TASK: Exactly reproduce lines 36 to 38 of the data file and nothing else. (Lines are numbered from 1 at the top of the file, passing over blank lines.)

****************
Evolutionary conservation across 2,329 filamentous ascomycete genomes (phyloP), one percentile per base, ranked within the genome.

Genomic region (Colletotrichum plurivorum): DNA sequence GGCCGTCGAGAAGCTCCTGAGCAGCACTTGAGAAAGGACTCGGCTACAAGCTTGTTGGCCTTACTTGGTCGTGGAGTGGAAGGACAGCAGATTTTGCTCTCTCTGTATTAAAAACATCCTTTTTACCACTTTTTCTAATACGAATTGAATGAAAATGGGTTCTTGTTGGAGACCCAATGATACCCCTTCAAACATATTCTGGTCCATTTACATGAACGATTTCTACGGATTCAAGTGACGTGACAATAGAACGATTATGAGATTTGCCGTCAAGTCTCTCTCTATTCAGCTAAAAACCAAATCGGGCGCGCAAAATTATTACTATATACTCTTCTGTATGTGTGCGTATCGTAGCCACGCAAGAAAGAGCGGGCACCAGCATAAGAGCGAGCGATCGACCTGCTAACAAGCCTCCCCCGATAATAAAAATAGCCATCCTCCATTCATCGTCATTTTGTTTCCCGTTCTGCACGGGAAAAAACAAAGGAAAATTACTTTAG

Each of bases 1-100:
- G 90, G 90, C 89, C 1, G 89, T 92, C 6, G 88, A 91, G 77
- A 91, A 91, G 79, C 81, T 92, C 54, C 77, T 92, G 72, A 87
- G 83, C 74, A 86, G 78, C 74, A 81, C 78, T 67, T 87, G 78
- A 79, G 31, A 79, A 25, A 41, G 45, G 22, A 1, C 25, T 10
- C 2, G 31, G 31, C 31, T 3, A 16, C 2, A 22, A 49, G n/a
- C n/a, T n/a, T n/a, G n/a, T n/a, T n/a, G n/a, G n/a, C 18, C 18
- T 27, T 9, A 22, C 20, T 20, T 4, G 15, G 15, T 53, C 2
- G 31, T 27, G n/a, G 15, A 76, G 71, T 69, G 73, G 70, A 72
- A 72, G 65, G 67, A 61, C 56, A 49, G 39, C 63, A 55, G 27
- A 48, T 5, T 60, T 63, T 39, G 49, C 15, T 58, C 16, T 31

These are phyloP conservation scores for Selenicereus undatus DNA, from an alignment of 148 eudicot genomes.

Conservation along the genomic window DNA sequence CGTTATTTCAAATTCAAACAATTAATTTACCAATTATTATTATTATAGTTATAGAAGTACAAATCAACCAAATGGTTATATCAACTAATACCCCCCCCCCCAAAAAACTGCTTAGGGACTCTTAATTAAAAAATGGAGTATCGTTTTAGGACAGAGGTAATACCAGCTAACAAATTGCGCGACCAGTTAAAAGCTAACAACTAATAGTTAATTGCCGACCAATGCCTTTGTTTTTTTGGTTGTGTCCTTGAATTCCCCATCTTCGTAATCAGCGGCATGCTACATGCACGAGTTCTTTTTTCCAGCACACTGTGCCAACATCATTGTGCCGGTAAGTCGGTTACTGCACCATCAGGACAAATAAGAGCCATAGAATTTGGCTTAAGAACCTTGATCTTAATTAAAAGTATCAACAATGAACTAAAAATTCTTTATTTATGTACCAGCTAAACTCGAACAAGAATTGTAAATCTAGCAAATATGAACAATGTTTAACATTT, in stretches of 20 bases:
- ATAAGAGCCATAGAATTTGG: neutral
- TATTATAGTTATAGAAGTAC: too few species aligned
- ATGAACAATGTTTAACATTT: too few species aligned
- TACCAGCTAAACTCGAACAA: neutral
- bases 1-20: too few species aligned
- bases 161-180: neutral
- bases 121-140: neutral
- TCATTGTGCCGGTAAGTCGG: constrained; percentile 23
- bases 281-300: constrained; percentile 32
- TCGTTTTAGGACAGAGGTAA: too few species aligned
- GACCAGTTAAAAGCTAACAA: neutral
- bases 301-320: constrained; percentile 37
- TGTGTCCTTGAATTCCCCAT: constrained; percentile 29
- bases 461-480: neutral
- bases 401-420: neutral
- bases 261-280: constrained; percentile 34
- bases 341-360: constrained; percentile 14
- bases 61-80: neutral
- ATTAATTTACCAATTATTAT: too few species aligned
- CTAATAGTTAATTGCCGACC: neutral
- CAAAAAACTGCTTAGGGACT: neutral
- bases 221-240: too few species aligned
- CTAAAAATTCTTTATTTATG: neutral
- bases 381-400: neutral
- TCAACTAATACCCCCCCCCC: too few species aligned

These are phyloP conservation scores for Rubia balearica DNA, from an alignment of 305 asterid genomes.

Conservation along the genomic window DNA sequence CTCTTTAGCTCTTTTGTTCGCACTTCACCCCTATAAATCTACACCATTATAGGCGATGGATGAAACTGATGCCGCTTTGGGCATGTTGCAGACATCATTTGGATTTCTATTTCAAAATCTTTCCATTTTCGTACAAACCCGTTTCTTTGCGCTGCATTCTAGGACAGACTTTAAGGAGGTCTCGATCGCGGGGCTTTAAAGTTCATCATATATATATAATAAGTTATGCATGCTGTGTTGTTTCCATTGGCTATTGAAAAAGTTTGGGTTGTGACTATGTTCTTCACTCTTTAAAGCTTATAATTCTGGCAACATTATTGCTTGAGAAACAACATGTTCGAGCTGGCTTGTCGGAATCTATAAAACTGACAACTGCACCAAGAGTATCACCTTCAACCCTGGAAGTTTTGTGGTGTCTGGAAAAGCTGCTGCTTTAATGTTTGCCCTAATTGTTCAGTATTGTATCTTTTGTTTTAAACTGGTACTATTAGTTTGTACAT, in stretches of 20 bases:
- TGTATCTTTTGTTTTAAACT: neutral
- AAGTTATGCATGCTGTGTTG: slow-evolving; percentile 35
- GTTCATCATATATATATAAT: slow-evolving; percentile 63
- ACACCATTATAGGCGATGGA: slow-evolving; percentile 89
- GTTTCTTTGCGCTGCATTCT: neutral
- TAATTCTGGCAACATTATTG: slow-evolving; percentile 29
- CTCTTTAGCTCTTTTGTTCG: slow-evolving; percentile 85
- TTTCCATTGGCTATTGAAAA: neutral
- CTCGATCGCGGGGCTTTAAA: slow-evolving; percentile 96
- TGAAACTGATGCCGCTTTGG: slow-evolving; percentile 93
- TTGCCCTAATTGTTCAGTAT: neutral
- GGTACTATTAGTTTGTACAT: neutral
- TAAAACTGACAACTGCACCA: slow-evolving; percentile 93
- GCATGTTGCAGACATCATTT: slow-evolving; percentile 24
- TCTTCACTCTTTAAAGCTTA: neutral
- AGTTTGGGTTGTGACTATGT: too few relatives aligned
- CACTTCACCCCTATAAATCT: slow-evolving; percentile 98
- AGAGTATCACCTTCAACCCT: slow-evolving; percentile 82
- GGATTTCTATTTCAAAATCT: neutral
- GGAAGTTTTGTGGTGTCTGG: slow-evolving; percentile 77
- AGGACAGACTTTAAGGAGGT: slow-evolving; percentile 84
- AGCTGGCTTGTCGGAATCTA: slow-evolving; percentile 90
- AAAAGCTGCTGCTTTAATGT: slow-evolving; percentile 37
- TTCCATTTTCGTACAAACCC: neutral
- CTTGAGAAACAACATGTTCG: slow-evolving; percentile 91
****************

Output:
- CAAAAAACTGCTTAGGGACT: neutral
- bases 221-240: too few species aligned
- CTAAAAATTCTTTATTTATG: neutral